Children Learn About Ladybugs At San Elijo Lagoon
Monday, July 6, 2015
Families who visited the San Elijo Lagoon on Sunday learned a lot about ladybugs.
It was the “Lovely Ladybugs Family Fun Day,” part of the San Elijo Lagoon Conservancy's first Sunday family education series, which draws 50 to 75 children every month.
This week, children were able to take an up close look at ladybugs with a magnifying glass, learn about the bug’s metamorphosis cycle and color a bug box to take ladybugs home to release in their garden.
If you ask San Elijo Lagoon Conservancy docent Mike Blanco about ladybugs, he’ll tell you we should call them lady beetles.
“Many people don’t realize a ladybug is actually a beetle, which means they chew, they don’t just suck like a true bug does,” Blanco said. “And we’ll talk about the biological need of these beetles to eat aphids and scale insects and mites, and how they are a very good source of biological control. In the lifetime of a ladybug they eat up to about 5,000 aphids,” Blanco said. “They’re very beneficial.”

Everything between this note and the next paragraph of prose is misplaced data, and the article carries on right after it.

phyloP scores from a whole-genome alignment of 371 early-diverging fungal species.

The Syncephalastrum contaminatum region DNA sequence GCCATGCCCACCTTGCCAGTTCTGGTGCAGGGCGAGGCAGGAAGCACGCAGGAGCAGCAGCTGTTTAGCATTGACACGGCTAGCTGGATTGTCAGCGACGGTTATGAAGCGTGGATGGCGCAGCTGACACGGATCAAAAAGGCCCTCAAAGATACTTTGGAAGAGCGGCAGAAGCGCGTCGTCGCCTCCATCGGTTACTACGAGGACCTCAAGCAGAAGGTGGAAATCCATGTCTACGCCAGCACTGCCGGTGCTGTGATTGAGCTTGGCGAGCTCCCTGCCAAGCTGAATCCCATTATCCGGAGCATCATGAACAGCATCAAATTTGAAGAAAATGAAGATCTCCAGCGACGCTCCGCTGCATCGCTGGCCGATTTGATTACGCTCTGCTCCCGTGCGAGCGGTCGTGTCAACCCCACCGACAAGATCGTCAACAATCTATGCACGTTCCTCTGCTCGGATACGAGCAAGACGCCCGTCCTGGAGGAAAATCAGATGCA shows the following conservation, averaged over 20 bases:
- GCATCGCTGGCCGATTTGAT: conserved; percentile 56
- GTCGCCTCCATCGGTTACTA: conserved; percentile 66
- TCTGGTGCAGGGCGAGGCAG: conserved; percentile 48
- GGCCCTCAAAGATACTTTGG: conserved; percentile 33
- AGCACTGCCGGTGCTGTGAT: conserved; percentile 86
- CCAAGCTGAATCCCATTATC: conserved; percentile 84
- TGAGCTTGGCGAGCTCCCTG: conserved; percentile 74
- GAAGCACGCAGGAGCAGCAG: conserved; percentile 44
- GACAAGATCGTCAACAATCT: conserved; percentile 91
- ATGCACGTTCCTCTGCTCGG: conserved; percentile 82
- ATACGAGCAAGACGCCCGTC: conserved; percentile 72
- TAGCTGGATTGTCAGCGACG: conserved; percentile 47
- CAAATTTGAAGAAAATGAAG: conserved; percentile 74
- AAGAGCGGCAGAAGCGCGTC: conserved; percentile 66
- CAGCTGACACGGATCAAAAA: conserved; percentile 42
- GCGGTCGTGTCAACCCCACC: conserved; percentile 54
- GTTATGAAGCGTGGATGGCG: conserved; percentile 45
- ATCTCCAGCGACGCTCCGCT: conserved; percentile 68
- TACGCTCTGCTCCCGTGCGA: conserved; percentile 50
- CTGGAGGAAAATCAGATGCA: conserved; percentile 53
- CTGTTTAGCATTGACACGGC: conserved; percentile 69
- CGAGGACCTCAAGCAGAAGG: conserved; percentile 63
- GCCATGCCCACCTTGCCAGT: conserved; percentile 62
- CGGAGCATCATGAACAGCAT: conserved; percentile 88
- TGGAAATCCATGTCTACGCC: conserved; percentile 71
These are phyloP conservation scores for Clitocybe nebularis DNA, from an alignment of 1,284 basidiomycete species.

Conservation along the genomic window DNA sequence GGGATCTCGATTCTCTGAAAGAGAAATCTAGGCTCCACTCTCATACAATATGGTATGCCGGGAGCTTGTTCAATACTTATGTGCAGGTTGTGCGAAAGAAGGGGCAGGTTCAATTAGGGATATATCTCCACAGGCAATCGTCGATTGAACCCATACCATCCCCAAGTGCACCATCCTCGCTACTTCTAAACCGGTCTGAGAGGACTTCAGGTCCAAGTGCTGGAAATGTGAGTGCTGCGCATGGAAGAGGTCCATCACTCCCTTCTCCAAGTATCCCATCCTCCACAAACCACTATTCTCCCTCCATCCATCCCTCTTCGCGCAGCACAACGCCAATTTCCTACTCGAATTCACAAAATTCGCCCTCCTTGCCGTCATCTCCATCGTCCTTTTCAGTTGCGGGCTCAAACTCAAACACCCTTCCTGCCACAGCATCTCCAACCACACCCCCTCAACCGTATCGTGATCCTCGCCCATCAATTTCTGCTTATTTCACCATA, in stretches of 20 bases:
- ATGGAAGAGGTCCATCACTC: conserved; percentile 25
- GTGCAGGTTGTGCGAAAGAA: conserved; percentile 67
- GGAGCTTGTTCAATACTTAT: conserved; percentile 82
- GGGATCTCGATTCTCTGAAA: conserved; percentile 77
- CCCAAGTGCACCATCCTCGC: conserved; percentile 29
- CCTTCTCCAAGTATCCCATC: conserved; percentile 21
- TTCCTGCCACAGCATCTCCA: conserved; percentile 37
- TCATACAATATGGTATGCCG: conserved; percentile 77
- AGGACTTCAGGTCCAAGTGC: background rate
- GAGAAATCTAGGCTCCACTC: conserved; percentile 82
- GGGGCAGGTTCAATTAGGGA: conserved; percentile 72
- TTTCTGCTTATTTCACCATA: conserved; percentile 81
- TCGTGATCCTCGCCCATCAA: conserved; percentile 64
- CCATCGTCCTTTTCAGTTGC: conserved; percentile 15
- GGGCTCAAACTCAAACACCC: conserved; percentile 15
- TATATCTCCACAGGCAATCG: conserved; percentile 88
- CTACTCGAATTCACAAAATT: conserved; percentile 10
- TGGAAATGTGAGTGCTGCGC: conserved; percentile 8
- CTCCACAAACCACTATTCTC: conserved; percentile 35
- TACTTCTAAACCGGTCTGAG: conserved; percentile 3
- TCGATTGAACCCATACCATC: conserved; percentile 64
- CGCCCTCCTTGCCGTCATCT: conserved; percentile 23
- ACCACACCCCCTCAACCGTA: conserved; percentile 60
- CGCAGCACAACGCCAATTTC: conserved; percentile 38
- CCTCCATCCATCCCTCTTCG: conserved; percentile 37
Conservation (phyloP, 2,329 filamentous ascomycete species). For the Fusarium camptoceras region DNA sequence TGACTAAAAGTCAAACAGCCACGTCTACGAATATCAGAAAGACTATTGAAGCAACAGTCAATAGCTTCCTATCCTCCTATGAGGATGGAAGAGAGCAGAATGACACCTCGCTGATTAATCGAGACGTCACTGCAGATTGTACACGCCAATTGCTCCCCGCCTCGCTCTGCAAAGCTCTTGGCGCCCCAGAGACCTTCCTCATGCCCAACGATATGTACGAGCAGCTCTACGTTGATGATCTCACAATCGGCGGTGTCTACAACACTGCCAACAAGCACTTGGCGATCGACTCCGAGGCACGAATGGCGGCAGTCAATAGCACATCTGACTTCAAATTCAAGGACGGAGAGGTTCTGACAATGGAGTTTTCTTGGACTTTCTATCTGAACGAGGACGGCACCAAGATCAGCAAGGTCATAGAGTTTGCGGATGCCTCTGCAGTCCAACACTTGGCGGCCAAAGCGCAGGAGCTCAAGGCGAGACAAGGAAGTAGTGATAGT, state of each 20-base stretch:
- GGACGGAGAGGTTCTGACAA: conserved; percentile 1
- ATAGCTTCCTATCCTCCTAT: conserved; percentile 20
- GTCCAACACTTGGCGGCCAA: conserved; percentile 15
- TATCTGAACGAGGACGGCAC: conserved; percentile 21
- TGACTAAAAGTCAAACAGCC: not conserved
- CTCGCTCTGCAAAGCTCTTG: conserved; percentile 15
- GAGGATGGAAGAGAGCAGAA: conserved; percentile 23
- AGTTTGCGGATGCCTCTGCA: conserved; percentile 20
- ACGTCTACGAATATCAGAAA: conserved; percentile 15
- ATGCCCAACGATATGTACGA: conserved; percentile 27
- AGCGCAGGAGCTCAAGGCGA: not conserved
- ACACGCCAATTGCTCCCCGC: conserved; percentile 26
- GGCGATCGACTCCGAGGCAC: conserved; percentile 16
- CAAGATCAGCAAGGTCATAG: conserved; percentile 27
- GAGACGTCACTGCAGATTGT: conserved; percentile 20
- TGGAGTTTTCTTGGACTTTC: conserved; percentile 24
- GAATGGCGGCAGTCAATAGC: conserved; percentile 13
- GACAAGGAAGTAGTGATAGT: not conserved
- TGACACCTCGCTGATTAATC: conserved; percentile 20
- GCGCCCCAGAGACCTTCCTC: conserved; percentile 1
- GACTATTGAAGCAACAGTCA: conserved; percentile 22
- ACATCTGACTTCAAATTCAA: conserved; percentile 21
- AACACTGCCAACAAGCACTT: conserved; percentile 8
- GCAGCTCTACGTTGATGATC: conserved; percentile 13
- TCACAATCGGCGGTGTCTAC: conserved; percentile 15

Blanco said ladybugs eat unwanted garden insects throughout their one-year life cycle.
Children learned about the ladybugs at interactive stations and on a lagoon hike.
Topics in the San Elijo Lagoon Conservancy first Sunday family education series range from bird nests, to how Kumeyaay Indians used local plants. Next month the topic will be simple things to do to conserve water daily.
The San Elijo Lagoon Ecological Reserve sits between Cardiff-by-the-Sea and Solana Beach. The county and state park protects 1,000 acres of habitat and is home to 700 animal and plant species.
Promise Yee is a North County freelance writer. Contact her at email@example.com. Twitter: @promisenews. Facebook: promise.yee.1
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